In search of the "Responsibility Society"

Can we give substance to Ed Miliband's vision?

Two events defined this summer's politics. The shocking revelations of phone hacking at News International and the riots in English cities. The Labour leader, Ed Miliband, has tried relentlessly to connect the two, arguing that both reveal a cuture of social irresponsibility that neither the current government nor their New Labour predecessors have done anything near enough to challenge. Britain needs a new ethic, Miliband has argued, one focused on mutual responsibility and shared concern, and the only way it can be fostered is through a politics that is not afraid to tackle the vast powers of vested interest.

Ed Miliband is surely right in essence. But, as he is only too aware, both his diagnosis and his prescribed remedy requires more detailed development if it is to provide British left politics with a genuinely new direction. In my essay for the IPPR, "Everyday Democracy: Taking the Centre-Left Beyond State and Market", I aim to start this development.

We need to begin by understanding the root problem that Miliband is striving to identify. This problem lies, I believe, in the dominance of an overly "transactional" mindset in British society. Too many of us, in too many settings, look on our fellow citizens either as problems to be avoided or as instruments to our own gain. Big businesses talk about their workforce as "human resources". Civil servants in Whitehall prepare projects and "initiatives" with no attempt to consult with the people their plans will affect. Even in our families, the pressures and stresses of work sometimes make us look at our partners, parents and children more as things to be managed rather than people to be treasured.

It is this mindset that rips at the core of our society. Sometimes, it can make us aggressive and excessively independent, believing that we owe nothing to our neighbours, co-workers or families. In this way, we pursue our own good relentlessly and ruthlessly. At other times, it can make us feel isolated and vulnerable, with no-one to turn to in times of need, no network of support to draw on. Loneliness is already closely related to the dramatic rise in chronic mental health problems across our society.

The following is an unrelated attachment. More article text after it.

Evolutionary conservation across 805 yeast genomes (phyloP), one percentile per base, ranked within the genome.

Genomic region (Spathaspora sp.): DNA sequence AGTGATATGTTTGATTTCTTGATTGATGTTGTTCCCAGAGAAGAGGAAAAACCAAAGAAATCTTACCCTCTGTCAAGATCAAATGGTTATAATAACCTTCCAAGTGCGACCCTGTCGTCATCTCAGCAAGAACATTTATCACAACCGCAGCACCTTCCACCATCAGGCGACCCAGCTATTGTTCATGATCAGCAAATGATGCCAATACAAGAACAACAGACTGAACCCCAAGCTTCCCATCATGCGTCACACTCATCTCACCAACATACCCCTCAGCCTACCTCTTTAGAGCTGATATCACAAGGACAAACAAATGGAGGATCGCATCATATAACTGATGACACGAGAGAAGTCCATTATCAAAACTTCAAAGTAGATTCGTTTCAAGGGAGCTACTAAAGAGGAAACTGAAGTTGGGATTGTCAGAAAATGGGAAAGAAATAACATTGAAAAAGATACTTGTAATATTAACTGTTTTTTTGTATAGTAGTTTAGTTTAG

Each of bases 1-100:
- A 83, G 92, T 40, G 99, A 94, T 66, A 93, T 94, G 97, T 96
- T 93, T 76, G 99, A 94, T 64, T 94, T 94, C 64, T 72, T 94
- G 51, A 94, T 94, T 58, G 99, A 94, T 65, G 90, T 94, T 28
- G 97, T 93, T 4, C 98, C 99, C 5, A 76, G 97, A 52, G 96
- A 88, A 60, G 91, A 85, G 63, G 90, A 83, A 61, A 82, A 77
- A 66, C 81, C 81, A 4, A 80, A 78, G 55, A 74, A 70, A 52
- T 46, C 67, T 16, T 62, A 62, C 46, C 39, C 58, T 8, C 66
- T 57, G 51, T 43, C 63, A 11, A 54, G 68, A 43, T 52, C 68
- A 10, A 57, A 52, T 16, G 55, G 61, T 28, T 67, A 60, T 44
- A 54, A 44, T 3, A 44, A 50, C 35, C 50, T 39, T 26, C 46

The only effective response to this mindset is the development of new cross-community relationships in our everyday lives. That is the way that people can begin to deepen an ethic of mutual responsibility that challenges the transactional outlook. Such relationships themselves will only emerge when we radically expand the opportunities we have to interact with each other in a constructive way, in the workplace, our communities and in our own homes. That means protecting and enriching our common spaces, providing people with the living wages they need to be able to spend time with their families and friends, and transforming our public services so that they draw the users and producers of services into continual dialogue with each other.

This is the reason that so many centre-left politicians, including Miliband himself, were so engaged by the academic arguments of so-called Blue Labour earlier this year. Its appeal for Miliband is not just intellectual, though. It also lies in the fact that this is the kind of politics that he actually lives. I have known Ed for over twenty years, and I know that he is never happier than when he is building connections between people from all walks of life, drawing diverse people together into a politics of the common good.

However crucial his personal role, Ed Miliband did not invent this kind of politics. It has long roots in the Labour tradition, and in aspects of the liberal and conservative traditions too. The key now is to draw intelligently from those historic predecessors, while not giving in to a nostalgic vision of the past. What the centre-left desperately needs, therefore, is a resolutely modern account of how an everyday relational politics can be built. It needs, in other words, policies that are immediately appropriate for our current conditions but which challenge not reinforce the transactional spirit of the age. That is what New Labour failed to find. That is what I try to present in the essay. Argument will no doubt rage about individual suggestions, but it is increasingly clear that this is the agenda that brings new focus to centre-left thinking in Britain today.

Marc Stears is Visiting Fellow at IPPR and Professor of Political Theory at Oxford.

Marc Stears is fellow in politics, University College, Oxford and visiting fellow at IPPR.

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Debunking Boris Johnson's claim that energy bills will be lower if we leave the EU

Why the Brexiteers' energy policy is less power to the people and more electric shock.

Boris Johnson and Michael Gove have promised that they will end VAT on domestic energy bills if the country votes to leave in the EU referendum. This would save Britain £2bn, or "over £60" per household, they claimed in The Sun this morning.